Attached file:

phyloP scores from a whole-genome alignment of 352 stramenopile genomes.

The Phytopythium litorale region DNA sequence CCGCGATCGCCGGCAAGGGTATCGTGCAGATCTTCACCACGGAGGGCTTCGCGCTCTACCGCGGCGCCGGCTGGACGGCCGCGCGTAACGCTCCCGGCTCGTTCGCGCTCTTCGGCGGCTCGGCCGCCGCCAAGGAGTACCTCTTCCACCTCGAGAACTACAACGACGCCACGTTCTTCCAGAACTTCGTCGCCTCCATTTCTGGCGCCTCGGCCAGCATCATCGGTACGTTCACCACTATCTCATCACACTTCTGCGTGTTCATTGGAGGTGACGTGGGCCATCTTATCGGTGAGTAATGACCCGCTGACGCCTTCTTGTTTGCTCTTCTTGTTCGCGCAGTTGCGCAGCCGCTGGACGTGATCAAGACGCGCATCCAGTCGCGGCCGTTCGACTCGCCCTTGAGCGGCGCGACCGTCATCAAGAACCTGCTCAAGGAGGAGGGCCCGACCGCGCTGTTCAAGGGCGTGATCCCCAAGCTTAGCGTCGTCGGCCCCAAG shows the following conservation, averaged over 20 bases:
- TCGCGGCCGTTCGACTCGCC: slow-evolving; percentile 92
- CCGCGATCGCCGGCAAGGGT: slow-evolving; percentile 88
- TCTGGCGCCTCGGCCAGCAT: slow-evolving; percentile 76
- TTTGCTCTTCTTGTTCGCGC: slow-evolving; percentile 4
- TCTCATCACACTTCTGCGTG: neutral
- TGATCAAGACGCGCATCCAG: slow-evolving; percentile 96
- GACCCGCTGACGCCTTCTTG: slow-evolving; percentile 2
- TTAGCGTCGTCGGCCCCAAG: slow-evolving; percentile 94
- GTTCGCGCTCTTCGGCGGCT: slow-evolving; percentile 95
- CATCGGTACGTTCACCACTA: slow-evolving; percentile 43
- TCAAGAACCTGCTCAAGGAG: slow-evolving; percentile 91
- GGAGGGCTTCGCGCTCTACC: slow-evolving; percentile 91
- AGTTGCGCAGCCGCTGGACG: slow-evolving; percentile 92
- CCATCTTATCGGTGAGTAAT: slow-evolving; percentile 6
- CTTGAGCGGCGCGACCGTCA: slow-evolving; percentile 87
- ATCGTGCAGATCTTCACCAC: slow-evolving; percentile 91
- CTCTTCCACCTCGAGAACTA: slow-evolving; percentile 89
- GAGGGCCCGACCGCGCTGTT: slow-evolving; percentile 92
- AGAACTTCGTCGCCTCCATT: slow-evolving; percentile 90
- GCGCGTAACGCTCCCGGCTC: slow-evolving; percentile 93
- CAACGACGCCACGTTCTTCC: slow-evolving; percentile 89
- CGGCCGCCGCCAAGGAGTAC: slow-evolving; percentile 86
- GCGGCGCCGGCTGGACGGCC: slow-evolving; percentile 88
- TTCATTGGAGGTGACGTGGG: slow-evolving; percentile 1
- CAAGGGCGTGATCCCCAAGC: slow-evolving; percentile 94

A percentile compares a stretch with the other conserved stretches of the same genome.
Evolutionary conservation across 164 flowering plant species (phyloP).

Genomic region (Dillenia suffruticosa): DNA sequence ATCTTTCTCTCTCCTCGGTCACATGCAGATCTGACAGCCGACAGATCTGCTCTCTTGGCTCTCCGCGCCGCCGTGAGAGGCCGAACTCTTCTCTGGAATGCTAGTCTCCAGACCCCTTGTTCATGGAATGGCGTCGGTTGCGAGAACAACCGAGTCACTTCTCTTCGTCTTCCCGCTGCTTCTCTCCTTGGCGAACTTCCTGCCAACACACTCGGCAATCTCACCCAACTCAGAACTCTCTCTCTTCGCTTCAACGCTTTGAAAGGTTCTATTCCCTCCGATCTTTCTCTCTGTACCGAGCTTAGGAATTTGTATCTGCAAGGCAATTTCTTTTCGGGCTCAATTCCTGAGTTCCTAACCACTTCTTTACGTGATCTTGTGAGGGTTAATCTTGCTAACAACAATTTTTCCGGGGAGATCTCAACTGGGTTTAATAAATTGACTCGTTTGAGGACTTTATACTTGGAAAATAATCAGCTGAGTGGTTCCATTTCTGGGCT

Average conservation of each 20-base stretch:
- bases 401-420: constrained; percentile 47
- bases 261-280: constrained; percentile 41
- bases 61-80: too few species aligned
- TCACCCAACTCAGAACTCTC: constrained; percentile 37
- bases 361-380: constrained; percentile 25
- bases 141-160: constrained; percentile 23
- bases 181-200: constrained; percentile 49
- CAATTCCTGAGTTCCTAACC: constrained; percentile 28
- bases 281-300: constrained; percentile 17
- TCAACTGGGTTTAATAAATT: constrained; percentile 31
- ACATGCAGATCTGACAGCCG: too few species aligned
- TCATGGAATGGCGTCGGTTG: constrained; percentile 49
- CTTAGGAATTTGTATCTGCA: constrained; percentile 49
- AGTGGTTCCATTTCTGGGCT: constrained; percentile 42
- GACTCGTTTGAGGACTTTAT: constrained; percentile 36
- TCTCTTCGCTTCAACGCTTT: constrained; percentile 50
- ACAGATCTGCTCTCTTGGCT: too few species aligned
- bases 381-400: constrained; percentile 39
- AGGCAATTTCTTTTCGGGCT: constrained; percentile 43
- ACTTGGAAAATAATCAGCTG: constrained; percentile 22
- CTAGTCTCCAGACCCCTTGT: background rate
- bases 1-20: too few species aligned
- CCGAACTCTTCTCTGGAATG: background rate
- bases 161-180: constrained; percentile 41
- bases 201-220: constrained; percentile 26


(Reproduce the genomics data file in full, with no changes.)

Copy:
phyloP scores from a whole-genome alignment of 352 stramenopile genomes.

The Phytopythium litorale region DNA sequence CCGCGATCGCCGGCAAGGGTATCGTGCAGATCTTCACCACGGAGGGCTTCGCGCTCTACCGCGGCGCCGGCTGGACGGCCGCGCGTAACGCTCCCGGCTCGTTCGCGCTCTTCGGCGGCTCGGCCGCCGCCAAGGAGTACCTCTTCCACCTCGAGAACTACAACGACGCCACGTTCTTCCAGAACTTCGTCGCCTCCATTTCTGGCGCCTCGGCCAGCATCATCGGTACGTTCACCACTATCTCATCACACTTCTGCGTGTTCATTGGAGGTGACGTGGGCCATCTTATCGGTGAGTAATGACCCGCTGACGCCTTCTTGTTTGCTCTTCTTGTTCGCGCAGTTGCGCAGCCGCTGGACGTGATCAAGACGCGCATCCAGTCGCGGCCGTTCGACTCGCCCTTGAGCGGCGCGACCGTCATCAAGAACCTGCTCAAGGAGGAGGGCCCGACCGCGCTGTTCAAGGGCGTGATCCCCAAGCTTAGCGTCGTCGGCCCCAAG shows the following conservation, averaged over 20 bases:
- TCGCGGCCGTTCGACTCGCC: slow-evolving; percentile 92
- CCGCGATCGCCGGCAAGGGT: slow-evolving; percentile 88
- TCTGGCGCCTCGGCCAGCAT: slow-evolving; percentile 76
- TTTGCTCTTCTTGTTCGCGC: slow-evolving; percentile 4
- TCTCATCACACTTCTGCGTG: neutral
- TGATCAAGACGCGCATCCAG: slow-evolving; percentile 96
- GACCCGCTGACGCCTTCTTG: slow-evolving; percentile 2
- TTAGCGTCGTCGGCCCCAAG: slow-evolving; percentile 94
- GTTCGCGCTCTTCGGCGGCT: slow-evolving; percentile 95
- CATCGGTACGTTCACCACTA: slow-evolving; percentile 43
- TCAAGAACCTGCTCAAGGAG: slow-evolving; percentile 91
- GGAGGGCTTCGCGCTCTACC: slow-evolving; percentile 91
- AGTTGCGCAGCCGCTGGACG: slow-evolving; percentile 92
- CCATCTTATCGGTGAGTAAT: slow-evolving; percentile 6
- CTTGAGCGGCGCGACCGTCA: slow-evolving; percentile 87
- ATCGTGCAGATCTTCACCAC: slow-evolving; percentile 91
- CTCTTCCACCTCGAGAACTA: slow-evolving; percentile 89
- GAGGGCCCGACCGCGCTGTT: slow-evolving; percentile 92
- AGAACTTCGTCGCCTCCATT: slow-evolving; percentile 90
- GCGCGTAACGCTCCCGGCTC: slow-evolving; percentile 93
- CAACGACGCCACGTTCTTCC: slow-evolving; percentile 89
- CGGCCGCCGCCAAGGAGTAC: slow-evolving; percentile 86
- GCGGCGCCGGCTGGACGGCC: slow-evolving; percentile 88
- TTCATTGGAGGTGACGTGGG: slow-evolving; percentile 1
- CAAGGGCGTGATCCCCAAGC: slow-evolving; percentile 94

A percentile compares a stretch with the other conserved stretches of the same genome.
Evolutionary conservation across 164 flowering plant species (phyloP).

Genomic region (Dillenia suffruticosa): DNA sequence ATCTTTCTCTCTCCTCGGTCACATGCAGATCTGACAGCCGACAGATCTGCTCTCTTGGCTCTCCGCGCCGCCGTGAGAGGCCGAACTCTTCTCTGGAATGCTAGTCTCCAGACCCCTTGTTCATGGAATGGCGTCGGTTGCGAGAACAACCGAGTCACTTCTCTTCGTCTTCCCGCTGCTTCTCTCCTTGGCGAACTTCCTGCCAACACACTCGGCAATCTCACCCAACTCAGAACTCTCTCTCTTCGCTTCAACGCTTTGAAAGGTTCTATTCCCTCCGATCTTTCTCTCTGTACCGAGCTTAGGAATTTGTATCTGCAAGGCAATTTCTTTTCGGGCTCAATTCCTGAGTTCCTAACCACTTCTTTACGTGATCTTGTGAGGGTTAATCTTGCTAACAACAATTTTTCCGGGGAGATCTCAACTGGGTTTAATAAATTGACTCGTTTGAGGACTTTATACTTGGAAAATAATCAGCTGAGTGGTTCCATTTCTGGGCT

Average conservation of each 20-base stretch:
- bases 401-420: constrained; percentile 47
- bases 261-280: constrained; percentile 41
- bases 61-80: too few species aligned
- TCACCCAACTCAGAACTCTC: constrained; percentile 37
- bases 361-380: constrained; percentile 25
- bases 141-160: constrained; percentile 23
- bases 181-200: constrained; percentile 49
- CAATTCCTGAGTTCCTAACC: constrained; percentile 28
- bases 281-300: constrained; percentile 17
- TCAACTGGGTTTAATAAATT: constrained; percentile 31
- ACATGCAGATCTGACAGCCG: too few species aligned
- TCATGGAATGGCGTCGGTTG: constrained; percentile 49
- CTTAGGAATTTGTATCTGCA: constrained; percentile 49
- AGTGGTTCCATTTCTGGGCT: constrained; percentile 42
- GACTCGTTTGAGGACTTTAT: constrained; percentile 36
- TCTCTTCGCTTCAACGCTTT: constrained; percentile 50
- ACAGATCTGCTCTCTTGGCT: too few species aligned
- bases 381-400: constrained; percentile 39
- AGGCAATTTCTTTTCGGGCT: constrained; percentile 43
- ACTTGGAAAATAATCAGCTG: constrained; percentile 22
- CTAGTCTCCAGACCCCTTGT: background rate
- bases 1-20: too few species aligned
- CCGAACTCTTCTCTGGAATG: background rate
- bases 161-180: constrained; percentile 41
- bases 201-220: constrained; percentile 26